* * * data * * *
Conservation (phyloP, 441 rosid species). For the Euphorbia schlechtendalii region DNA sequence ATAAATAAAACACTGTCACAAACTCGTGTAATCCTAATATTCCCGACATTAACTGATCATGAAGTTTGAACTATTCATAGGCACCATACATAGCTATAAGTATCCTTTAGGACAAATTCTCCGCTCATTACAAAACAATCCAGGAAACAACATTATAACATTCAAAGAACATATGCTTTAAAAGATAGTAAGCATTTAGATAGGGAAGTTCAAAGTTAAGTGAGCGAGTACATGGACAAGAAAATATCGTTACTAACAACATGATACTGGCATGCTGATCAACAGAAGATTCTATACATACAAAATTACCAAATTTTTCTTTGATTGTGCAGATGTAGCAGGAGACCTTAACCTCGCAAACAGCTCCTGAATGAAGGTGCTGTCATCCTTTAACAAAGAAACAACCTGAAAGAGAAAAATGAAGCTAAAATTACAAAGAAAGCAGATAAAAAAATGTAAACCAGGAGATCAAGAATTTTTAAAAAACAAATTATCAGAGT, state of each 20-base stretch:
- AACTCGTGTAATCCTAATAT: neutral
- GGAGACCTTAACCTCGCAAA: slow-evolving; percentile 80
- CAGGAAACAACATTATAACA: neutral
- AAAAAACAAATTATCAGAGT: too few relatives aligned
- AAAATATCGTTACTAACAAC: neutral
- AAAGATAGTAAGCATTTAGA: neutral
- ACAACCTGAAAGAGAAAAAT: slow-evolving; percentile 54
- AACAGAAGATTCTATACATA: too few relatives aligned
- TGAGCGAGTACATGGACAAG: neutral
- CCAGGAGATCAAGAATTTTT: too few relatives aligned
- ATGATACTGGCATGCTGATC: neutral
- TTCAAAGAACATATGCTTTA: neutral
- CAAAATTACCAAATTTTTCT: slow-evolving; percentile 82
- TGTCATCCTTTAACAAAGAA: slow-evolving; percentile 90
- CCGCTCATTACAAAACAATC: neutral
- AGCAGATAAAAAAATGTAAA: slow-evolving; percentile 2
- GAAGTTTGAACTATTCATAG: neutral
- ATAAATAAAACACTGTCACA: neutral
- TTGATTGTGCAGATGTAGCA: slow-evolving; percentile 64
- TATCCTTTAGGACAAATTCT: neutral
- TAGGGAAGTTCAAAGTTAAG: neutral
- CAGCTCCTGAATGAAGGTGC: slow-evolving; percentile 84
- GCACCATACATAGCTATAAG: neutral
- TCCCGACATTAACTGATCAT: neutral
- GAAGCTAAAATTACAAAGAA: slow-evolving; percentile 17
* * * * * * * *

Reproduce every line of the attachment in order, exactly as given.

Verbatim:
Conservation (phyloP, 441 rosid species). For the Euphorbia schlechtendalii region DNA sequence ATAAATAAAACACTGTCACAAACTCGTGTAATCCTAATATTCCCGACATTAACTGATCATGAAGTTTGAACTATTCATAGGCACCATACATAGCTATAAGTATCCTTTAGGACAAATTCTCCGCTCATTACAAAACAATCCAGGAAACAACATTATAACATTCAAAGAACATATGCTTTAAAAGATAGTAAGCATTTAGATAGGGAAGTTCAAAGTTAAGTGAGCGAGTACATGGACAAGAAAATATCGTTACTAACAACATGATACTGGCATGCTGATCAACAGAAGATTCTATACATACAAAATTACCAAATTTTTCTTTGATTGTGCAGATGTAGCAGGAGACCTTAACCTCGCAAACAGCTCCTGAATGAAGGTGCTGTCATCCTTTAACAAAGAAACAACCTGAAAGAGAAAAATGAAGCTAAAATTACAAAGAAAGCAGATAAAAAAATGTAAACCAGGAGATCAAGAATTTTTAAAAAACAAATTATCAGAGT, state of each 20-base stretch:
- AACTCGTGTAATCCTAATAT: neutral
- GGAGACCTTAACCTCGCAAA: slow-evolving; percentile 80
- CAGGAAACAACATTATAACA: neutral
- AAAAAACAAATTATCAGAGT: too few relatives aligned
- AAAATATCGTTACTAACAAC: neutral
- AAAGATAGTAAGCATTTAGA: neutral
- ACAACCTGAAAGAGAAAAAT: slow-evolving; percentile 54
- AACAGAAGATTCTATACATA: too few relatives aligned
- TGAGCGAGTACATGGACAAG: neutral
- CCAGGAGATCAAGAATTTTT: too few relatives aligned
- ATGATACTGGCATGCTGATC: neutral
- TTCAAAGAACATATGCTTTA: neutral
- CAAAATTACCAAATTTTTCT: slow-evolving; percentile 82
- TGTCATCCTTTAACAAAGAA: slow-evolving; percentile 90
- CCGCTCATTACAAAACAATC: neutral
- AGCAGATAAAAAAATGTAAA: slow-evolving; percentile 2
- GAAGTTTGAACTATTCATAG: neutral
- ATAAATAAAACACTGTCACA: neutral
- TTGATTGTGCAGATGTAGCA: slow-evolving; percentile 64
- TATCCTTTAGGACAAATTCT: neutral
- TAGGGAAGTTCAAAGTTAAG: neutral
- CAGCTCCTGAATGAAGGTGC: slow-evolving; percentile 84
- GCACCATACATAGCTATAAG: neutral
- TCCCGACATTAACTGATCAT: neutral
- GAAGCTAAAATTACAAAGAA: slow-evolving; percentile 17